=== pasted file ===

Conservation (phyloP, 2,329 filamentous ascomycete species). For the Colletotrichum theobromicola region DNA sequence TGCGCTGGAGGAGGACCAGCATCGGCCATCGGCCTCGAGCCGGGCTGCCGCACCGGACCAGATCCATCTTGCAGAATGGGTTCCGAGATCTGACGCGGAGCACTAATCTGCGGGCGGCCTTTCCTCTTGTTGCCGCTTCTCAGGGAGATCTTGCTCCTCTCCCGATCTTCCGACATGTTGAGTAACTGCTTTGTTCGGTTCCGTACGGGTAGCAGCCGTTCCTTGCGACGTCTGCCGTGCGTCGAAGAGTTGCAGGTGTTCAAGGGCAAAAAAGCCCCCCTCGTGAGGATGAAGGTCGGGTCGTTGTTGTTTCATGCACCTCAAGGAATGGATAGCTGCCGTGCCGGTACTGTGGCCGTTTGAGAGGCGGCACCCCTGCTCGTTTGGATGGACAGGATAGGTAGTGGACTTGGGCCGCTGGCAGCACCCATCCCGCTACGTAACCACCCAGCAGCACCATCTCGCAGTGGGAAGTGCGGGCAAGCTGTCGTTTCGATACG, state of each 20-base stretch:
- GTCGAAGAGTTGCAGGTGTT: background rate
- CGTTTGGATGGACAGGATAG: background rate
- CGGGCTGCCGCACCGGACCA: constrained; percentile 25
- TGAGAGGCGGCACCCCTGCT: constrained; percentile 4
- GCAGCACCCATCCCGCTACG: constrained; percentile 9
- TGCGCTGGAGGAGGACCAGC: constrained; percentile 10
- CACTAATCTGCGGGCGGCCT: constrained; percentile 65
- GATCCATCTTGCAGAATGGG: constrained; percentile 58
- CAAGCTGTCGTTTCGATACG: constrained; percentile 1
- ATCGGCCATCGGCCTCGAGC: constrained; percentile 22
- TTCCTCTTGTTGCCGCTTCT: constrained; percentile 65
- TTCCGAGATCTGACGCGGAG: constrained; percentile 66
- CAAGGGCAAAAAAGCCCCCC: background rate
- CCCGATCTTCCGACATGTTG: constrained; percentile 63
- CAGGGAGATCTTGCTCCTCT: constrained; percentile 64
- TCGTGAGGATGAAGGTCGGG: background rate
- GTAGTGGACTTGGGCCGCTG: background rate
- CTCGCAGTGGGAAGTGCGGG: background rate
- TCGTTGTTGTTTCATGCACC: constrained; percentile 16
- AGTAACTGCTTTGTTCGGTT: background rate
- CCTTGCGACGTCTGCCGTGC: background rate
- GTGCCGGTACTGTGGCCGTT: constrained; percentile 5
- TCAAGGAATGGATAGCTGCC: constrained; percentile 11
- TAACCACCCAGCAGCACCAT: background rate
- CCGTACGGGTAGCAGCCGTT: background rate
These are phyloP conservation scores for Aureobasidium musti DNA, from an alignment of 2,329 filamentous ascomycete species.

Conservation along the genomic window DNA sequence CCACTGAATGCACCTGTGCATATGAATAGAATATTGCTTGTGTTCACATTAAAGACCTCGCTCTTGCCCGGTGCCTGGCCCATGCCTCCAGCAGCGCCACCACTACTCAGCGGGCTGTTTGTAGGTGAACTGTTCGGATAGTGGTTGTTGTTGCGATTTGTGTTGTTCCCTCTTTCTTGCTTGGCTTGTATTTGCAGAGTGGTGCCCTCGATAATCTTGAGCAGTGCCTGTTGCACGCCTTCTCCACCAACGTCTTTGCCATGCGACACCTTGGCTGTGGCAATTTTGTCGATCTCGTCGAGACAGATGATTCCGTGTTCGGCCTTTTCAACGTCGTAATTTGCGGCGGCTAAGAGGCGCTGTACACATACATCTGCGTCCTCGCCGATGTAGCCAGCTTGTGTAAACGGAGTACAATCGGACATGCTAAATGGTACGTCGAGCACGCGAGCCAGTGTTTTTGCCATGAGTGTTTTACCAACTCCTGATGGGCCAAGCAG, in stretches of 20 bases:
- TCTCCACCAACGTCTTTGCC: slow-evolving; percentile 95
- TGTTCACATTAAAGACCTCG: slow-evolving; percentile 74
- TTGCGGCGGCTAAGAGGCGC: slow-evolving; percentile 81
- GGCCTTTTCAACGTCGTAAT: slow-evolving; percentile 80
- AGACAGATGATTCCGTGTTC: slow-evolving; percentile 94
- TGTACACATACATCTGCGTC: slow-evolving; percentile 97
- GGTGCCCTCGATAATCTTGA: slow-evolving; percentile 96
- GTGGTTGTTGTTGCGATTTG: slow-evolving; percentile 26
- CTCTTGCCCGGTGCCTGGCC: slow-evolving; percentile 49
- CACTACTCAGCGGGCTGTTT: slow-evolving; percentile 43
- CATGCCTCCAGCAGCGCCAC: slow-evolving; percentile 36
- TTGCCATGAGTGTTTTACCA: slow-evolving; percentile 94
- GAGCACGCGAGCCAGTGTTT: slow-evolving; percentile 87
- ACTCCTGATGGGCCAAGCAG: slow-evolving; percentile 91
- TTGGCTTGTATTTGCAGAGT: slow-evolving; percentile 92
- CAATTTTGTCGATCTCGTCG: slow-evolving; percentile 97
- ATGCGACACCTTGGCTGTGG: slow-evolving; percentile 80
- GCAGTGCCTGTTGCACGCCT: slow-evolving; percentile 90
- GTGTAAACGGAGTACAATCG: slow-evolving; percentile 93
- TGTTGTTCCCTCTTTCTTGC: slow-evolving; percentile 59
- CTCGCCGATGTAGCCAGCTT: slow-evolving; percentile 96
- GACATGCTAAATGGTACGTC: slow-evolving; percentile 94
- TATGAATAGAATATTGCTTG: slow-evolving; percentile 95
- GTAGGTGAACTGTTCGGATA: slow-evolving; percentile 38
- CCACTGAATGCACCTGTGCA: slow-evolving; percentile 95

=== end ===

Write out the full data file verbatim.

Conservation (phyloP, 2,329 filamentous ascomycete species). For the Colletotrichum theobromicola region DNA sequence TGCGCTGGAGGAGGACCAGCATCGGCCATCGGCCTCGAGCCGGGCTGCCGCACCGGACCAGATCCATCTTGCAGAATGGGTTCCGAGATCTGACGCGGAGCACTAATCTGCGGGCGGCCTTTCCTCTTGTTGCCGCTTCTCAGGGAGATCTTGCTCCTCTCCCGATCTTCCGACATGTTGAGTAACTGCTTTGTTCGGTTCCGTACGGGTAGCAGCCGTTCCTTGCGACGTCTGCCGTGCGTCGAAGAGTTGCAGGTGTTCAAGGGCAAAAAAGCCCCCCTCGTGAGGATGAAGGTCGGGTCGTTGTTGTTTCATGCACCTCAAGGAATGGATAGCTGCCGTGCCGGTACTGTGGCCGTTTGAGAGGCGGCACCCCTGCTCGTTTGGATGGACAGGATAGGTAGTGGACTTGGGCCGCTGGCAGCACCCATCCCGCTACGTAACCACCCAGCAGCACCATCTCGCAGTGGGAAGTGCGGGCAAGCTGTCGTTTCGATACG, state of each 20-base stretch:
- GTCGAAGAGTTGCAGGTGTT: background rate
- CGTTTGGATGGACAGGATAG: background rate
- CGGGCTGCCGCACCGGACCA: constrained; percentile 25
- TGAGAGGCGGCACCCCTGCT: constrained; percentile 4
- GCAGCACCCATCCCGCTACG: constrained; percentile 9
- TGCGCTGGAGGAGGACCAGC: constrained; percentile 10
- CACTAATCTGCGGGCGGCCT: constrained; percentile 65
- GATCCATCTTGCAGAATGGG: constrained; percentile 58
- CAAGCTGTCGTTTCGATACG: constrained; percentile 1
- ATCGGCCATCGGCCTCGAGC: constrained; percentile 22
- TTCCTCTTGTTGCCGCTTCT: constrained; percentile 65
- TTCCGAGATCTGACGCGGAG: constrained; percentile 66
- CAAGGGCAAAAAAGCCCCCC: background rate
- CCCGATCTTCCGACATGTTG: constrained; percentile 63
- CAGGGAGATCTTGCTCCTCT: constrained; percentile 64
- TCGTGAGGATGAAGGTCGGG: background rate
- GTAGTGGACTTGGGCCGCTG: background rate
- CTCGCAGTGGGAAGTGCGGG: background rate
- TCGTTGTTGTTTCATGCACC: constrained; percentile 16
- AGTAACTGCTTTGTTCGGTT: background rate
- CCTTGCGACGTCTGCCGTGC: background rate
- GTGCCGGTACTGTGGCCGTT: constrained; percentile 5
- TCAAGGAATGGATAGCTGCC: constrained; percentile 11
- TAACCACCCAGCAGCACCAT: background rate
- CCGTACGGGTAGCAGCCGTT: background rate
These are phyloP conservation scores for Aureobasidium musti DNA, from an alignment of 2,329 filamentous ascomycete species.

Conservation along the genomic window DNA sequence CCACTGAATGCACCTGTGCATATGAATAGAATATTGCTTGTGTTCACATTAAAGACCTCGCTCTTGCCCGGTGCCTGGCCCATGCCTCCAGCAGCGCCACCACTACTCAGCGGGCTGTTTGTAGGTGAACTGTTCGGATAGTGGTTGTTGTTGCGATTTGTGTTGTTCCCTCTTTCTTGCTTGGCTTGTATTTGCAGAGTGGTGCCCTCGATAATCTTGAGCAGTGCCTGTTGCACGCCTTCTCCACCAACGTCTTTGCCATGCGACACCTTGGCTGTGGCAATTTTGTCGATCTCGTCGAGACAGATGATTCCGTGTTCGGCCTTTTCAACGTCGTAATTTGCGGCGGCTAAGAGGCGCTGTACACATACATCTGCGTCCTCGCCGATGTAGCCAGCTTGTGTAAACGGAGTACAATCGGACATGCTAAATGGTACGTCGAGCACGCGAGCCAGTGTTTTTGCCATGAGTGTTTTACCAACTCCTGATGGGCCAAGCAG, in stretches of 20 bases:
- TCTCCACCAACGTCTTTGCC: slow-evolving; percentile 95
- TGTTCACATTAAAGACCTCG: slow-evolving; percentile 74
- TTGCGGCGGCTAAGAGGCGC: slow-evolving; percentile 81
- GGCCTTTTCAACGTCGTAAT: slow-evolving; percentile 80
- AGACAGATGATTCCGTGTTC: slow-evolving; percentile 94
- TGTACACATACATCTGCGTC: slow-evolving; percentile 97
- GGTGCCCTCGATAATCTTGA: slow-evolving; percentile 96
- GTGGTTGTTGTTGCGATTTG: slow-evolving; percentile 26
- CTCTTGCCCGGTGCCTGGCC: slow-evolving; percentile 49
- CACTACTCAGCGGGCTGTTT: slow-evolving; percentile 43
- CATGCCTCCAGCAGCGCCAC: slow-evolving; percentile 36
- TTGCCATGAGTGTTTTACCA: slow-evolving; percentile 94
- GAGCACGCGAGCCAGTGTTT: slow-evolving; percentile 87
- ACTCCTGATGGGCCAAGCAG: slow-evolving; percentile 91
- TTGGCTTGTATTTGCAGAGT: slow-evolving; percentile 92
- CAATTTTGTCGATCTCGTCG: slow-evolving; percentile 97
- ATGCGACACCTTGGCTGTGG: slow-evolving; percentile 80
- GCAGTGCCTGTTGCACGCCT: slow-evolving; percentile 90
- GTGTAAACGGAGTACAATCG: slow-evolving; percentile 93
- TGTTGTTCCCTCTTTCTTGC: slow-evolving; percentile 59
- CTCGCCGATGTAGCCAGCTT: slow-evolving; percentile 96
- GACATGCTAAATGGTACGTC: slow-evolving; percentile 94
- TATGAATAGAATATTGCTTG: slow-evolving; percentile 95
- GTAGGTGAACTGTTCGGATA: slow-evolving; percentile 38
- CCACTGAATGCACCTGTGCA: slow-evolving; percentile 95